China's biggest offshore oil producer, China National Offshore Oil Corp (CNOOC) Limited, will pay US$2.3 billion for a stake in a Nigerian oil and gasfield.
Hong Kong-listed CNOOC yesterday announced it had signed a definitive agreement with South Atlantic Petroleum Ltd to acquire a 45 percent working interest in an offshore oil mining license, OML 130.
The purchase will be funded by internal resources of CNOOC, the company said in a statement.
Earlier yesterday, CNOOC had requested its stock to be suspended from trading on the Hong Kong stock exchange pending an announcement of a "disclosable transaction." Trading ended at HK$5.40 on Friday, having risen nearly five percent in the past three months.
The deal is expected to be sealed in the first half of this year, and still requires the approval of Nigerian National Petroleum Corp (NNPC) and the Chinese government, CNOOC said.
The oil block, operated by global oil company Total, contains the Akpo deepwater field, which is set to come on-stream in the second half of 2008. CNOOC said it would contribute capital expenditure of more than US$2 billion to develop the field.
The Akpo field, about 200 kilometers off the coast of Port Harcourt, will have the capacity to pump 225,000 barrels of oil a day after 2008, or nine percent of Nigeria's current production, according to operator Total SA.
When production peaks, estimated to be in 2009, CNOOC's light oil entitlement from the block will be nearly 79,000 barrels a day, Yang Hua, CNOOC's chief financial officer, said.
"The purchase of this interest in OML 130 helps CNOOC gain access to an oil and gas field of huge interest and upside potential, located in one of the world's largest oil and gas basins," said Fu Chengyu, chairman and chief executive of the Beijing-based offshore oil producer.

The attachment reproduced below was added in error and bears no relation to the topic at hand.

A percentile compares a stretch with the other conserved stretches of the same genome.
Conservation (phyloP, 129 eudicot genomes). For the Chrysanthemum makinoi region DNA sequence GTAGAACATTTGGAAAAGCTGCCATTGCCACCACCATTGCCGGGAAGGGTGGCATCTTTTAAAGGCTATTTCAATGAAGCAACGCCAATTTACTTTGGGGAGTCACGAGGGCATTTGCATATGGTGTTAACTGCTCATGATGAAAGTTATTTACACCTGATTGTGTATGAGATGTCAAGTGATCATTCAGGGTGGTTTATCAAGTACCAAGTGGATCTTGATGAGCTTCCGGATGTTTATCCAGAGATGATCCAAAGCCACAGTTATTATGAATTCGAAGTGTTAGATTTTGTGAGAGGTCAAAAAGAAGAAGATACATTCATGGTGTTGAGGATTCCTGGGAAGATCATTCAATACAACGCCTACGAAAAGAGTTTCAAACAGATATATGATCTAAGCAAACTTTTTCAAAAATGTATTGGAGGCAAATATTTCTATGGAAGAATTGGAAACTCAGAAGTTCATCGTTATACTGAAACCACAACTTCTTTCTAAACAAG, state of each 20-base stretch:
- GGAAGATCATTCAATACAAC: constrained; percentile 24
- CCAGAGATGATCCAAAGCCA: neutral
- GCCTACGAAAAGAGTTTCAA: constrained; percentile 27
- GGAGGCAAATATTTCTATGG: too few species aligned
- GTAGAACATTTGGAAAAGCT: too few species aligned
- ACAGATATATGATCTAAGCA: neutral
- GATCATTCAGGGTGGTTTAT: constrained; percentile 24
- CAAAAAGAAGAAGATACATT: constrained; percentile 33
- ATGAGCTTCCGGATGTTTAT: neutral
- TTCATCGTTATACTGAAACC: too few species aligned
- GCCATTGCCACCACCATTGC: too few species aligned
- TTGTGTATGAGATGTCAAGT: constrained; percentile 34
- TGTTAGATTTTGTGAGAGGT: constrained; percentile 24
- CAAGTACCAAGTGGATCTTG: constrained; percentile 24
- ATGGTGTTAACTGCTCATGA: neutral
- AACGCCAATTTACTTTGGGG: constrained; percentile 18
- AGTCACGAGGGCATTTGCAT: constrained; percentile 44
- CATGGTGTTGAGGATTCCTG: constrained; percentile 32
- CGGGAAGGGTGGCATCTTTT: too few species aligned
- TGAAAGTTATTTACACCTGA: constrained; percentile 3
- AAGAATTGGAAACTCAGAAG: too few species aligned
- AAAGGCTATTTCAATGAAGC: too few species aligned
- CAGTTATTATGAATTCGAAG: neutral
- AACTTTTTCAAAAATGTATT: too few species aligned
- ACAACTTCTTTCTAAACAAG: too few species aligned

"The acquisition is in line with our goal of creating shareholder value, and it will add to our production targets and is within our pricing range," Yang told reporters. "Before the Akpo field starts production in the first half of 2008 we'll have a very small dilution in earnings per share. But after that, it will be one of the factors boosting earnings," Yang said.
CNOOC said it is paying US$4.60 per barrel of oil equivalent (BOE) for the main part of its Nigerian acquisition. "It is obviously a very attractive price," Yang said.
CNOOC was a leading contender among several bidders for the asset, sources said.
India's government blocked Oil and Natural Gas Corp's bid for a reported 45 percent stake in the field last month because of unspecified risks.
The Nigeria move marks another overseas thrust by CNOOC to secure overseas reserves. CNOOC, which has made a string of overseas acquisitions in countries including Indonesia and Australia, lost out in a US$18.5 billion cash bid for Unocal last summer to US giant Chevron.
Gordon Kwan, director of China Oil and Gas Research with Hong Kong-based CLSA brokerage, said the rationale to acquire overseas reserves is to diversify risk, for oil and gas, and seize opportunities that could provide operational synergies with existing projects, while minimizing independent exploration risks.
"With potential gross recoverable reserves that could surpass one billion barrels, the OML is one of the world's giant oil discoveries. The deal will allow CNOOC to gain deepwater expertise," Kwan said in an e-mail statement to customers.
South Atlantic's stake in the Akpo field was formally put up for sale last September. The field needs billions of dollars of investment.
Other partners in the field are NNPC and Petrobras.
Nigeria is Africa's biggest oil producer and the world's eighth-largest oil exporter, producing 2.4 million barrels per day.
(China Daily January 10, 2006)